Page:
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Coal Miners’ Memorial to have brick installation ceremony

| May 13, 2015

Coal Miners Dedication 20COSHOCTON – In October 2013, a coal miners’ memorial was erected on the Coshocton County Court Square featuring the names of former coal miners in the county who have passed away. On Saturday, May 30, residents and family members will have another chance to remember their loved ones in a special memorial tribute during the brick installation ceremony which will be held from 4 – 5 p.m. at the monument on the corner of Third and Chestnut streets.

“We have 49, soon to be 50 names of people who were killed in the mines in Coshocton County on the memorial,” said Sam Bennett. “People can buy the bricks in memory or in honor of a coal miner.”

Bricks come in two sizes, 4 x 8 and 8 x 8. The smaller bricks are $50 each and have three lines available with 15 characters for each line. The 8 x 8 size is $70 and features five lines with 15 characters per line. Currently, there have been approximately 250 bricks purchased in memory or in honor of a loved one. There are 150 spaces left on the walkway for personal bricks to be laid. After those are filled, they will start laying brick at the base of the monument.

Brick order forms will be available at the brick installation ceremony or online at coalminersmemorialfund.org. Bennett accepts cash or checks, which can be made out to Coal Miner Memorial Fund. The money raised will be put into the maintenance fund after the cost of bricks.

During the ceremony, those who have purchased bricks can lay the brick themselves if they chose. If not, the bricks will be laid in place by Bennett and his nephew, Ronnie Alan Brown.

“It’s a way to put a personal touch on the ceremony,” said Bennett. “They’re not only there at the ceremony, but they can put the brick in its place.”

They will sell key chains for $2, postcards for $0.50, and coffee mugs for $5. The first 25 people to arrive will receive a free key chain. The key chain features two pictures of the coal miners’ memorial and the coffee mugs are white with The Coal Miners’ Memorial and their web address in black lettering. Three sets of post cards will be available featuring the memorial at Christmas time with the pine trees lit, and the other two are black and white photos of the memorial.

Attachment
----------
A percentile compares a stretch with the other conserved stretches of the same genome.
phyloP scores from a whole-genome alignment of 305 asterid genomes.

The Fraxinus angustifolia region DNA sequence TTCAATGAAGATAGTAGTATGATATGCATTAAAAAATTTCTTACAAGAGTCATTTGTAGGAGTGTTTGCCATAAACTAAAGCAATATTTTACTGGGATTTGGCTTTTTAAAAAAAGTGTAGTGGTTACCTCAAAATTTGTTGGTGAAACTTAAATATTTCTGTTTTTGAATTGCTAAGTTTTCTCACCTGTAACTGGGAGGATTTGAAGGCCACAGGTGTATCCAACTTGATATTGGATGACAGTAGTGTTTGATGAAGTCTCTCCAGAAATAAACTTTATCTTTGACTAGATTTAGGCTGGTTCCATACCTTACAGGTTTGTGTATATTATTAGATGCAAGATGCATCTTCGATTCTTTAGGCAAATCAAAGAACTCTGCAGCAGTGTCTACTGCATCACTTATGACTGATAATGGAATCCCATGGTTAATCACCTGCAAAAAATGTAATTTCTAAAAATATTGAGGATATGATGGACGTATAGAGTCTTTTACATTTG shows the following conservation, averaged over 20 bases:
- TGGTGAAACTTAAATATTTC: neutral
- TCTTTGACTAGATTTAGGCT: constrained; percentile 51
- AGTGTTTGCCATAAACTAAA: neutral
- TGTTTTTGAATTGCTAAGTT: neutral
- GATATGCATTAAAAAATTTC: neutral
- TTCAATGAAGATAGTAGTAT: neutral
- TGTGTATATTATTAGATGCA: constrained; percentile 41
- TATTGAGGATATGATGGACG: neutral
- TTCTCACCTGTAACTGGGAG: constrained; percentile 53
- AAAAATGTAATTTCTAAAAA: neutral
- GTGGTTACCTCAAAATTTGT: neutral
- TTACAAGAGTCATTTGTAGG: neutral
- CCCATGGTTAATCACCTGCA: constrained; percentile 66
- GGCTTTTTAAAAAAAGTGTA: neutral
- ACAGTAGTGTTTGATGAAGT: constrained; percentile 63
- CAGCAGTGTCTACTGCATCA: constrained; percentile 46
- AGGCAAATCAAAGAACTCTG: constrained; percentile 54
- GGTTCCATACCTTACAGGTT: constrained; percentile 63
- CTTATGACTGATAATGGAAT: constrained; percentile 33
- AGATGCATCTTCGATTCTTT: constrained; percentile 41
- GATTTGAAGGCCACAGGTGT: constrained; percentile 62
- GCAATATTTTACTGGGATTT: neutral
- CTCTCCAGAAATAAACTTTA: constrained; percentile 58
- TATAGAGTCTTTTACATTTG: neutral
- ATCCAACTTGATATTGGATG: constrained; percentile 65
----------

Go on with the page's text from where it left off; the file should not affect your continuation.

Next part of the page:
Bennett’s father, Arthur Bennett Sr., was killed in a mining accident in 1971 when he was 44 years old. In 1976, Bennett followed his father’s footsteps and worked in the coal mining industry for five years. He always knew he wanted to erect a memorial to his father and to the other county residents who had lost their lives in the mining industry. Originally, he wanted a stone with facets of coal mining on the front and the names of deceased miners on the back. When he approached the Coshocton County Commissioners about the proposed memorial, they had a more extensive memorial in mind, which is what stands on the court square today.

The problem for Bennett then became how to fund the project. Total cost of the memorial was $65,000, and Bennett received a grant from the Montgomery Foundation for $25,000, a grant from Coshocton Foundation for $2,500, a $3,000 donation from Oxford Mining, and an additional $6,000 from two employees at Oxford Mining. Money also came in from the community, and Bennett partnered with the Towne Center Association to receive a 501 c(3) status so that all donations would be tax-deductible.

“I didn’t care if they gave me $1, $5, $20, $50, or more,” Bennett said. “I was just as excited to receive the money as I was with the Montgomery Foundation, because it’s all a sacrifice. I know times are hard, times are tough, and money is scarce right now. If you can’t give money, I understand.”

Once the money was raised, the work began on constructing the monument. The stone came from Vermont and was designed by Milligan Memorials. An employee at Milligan hand-etched the stone after Bennett approved the design. Mike Kobel of Kobel Landscaping drew the plan for the memorial site by hand and Novelty Advertising made a computerized drawing from Kobel’s idea to present to the commissioners. Novelty also manages the Coal Miners’ website. Bennett said he wanted to keep everything local as much as possible.

“I want to thank the community for rallying around this project a year and a half ago,” said Bennett. “If it wouldn’t have been for that, we wouldn’t have been able to raise the $65,000. Also, a big thank you to the Towne Center Association for making donations tax deductible.”

Bennett said he still receives comments from community members who constantly see people visiting the memorial, sketching names from the stone on paper, or just sitting and reflecting.

“I put God first in it and I feel like that’s why it’s become what it is today,” he said. “It’s been used by people and appreciated by people and it also might bring in some tourism.”

To learn more about the memorial, visit the website at coalminersmemorialfund.org.

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Category: People & Places

About the Author ()

I have been employed at the Coshocton County Beacon since September 2009 as a news reporter and assistant graphic artist. I am a 2004 graduate of Newcomerstown High School and a 2008 graduate of Capital University with a bachelor’s degree in Professional Writing. I am married to John Scott and live in Newcomerstown. We have two beautiful daughters, Amelia Grace Scott and Leanna Rose Scott.

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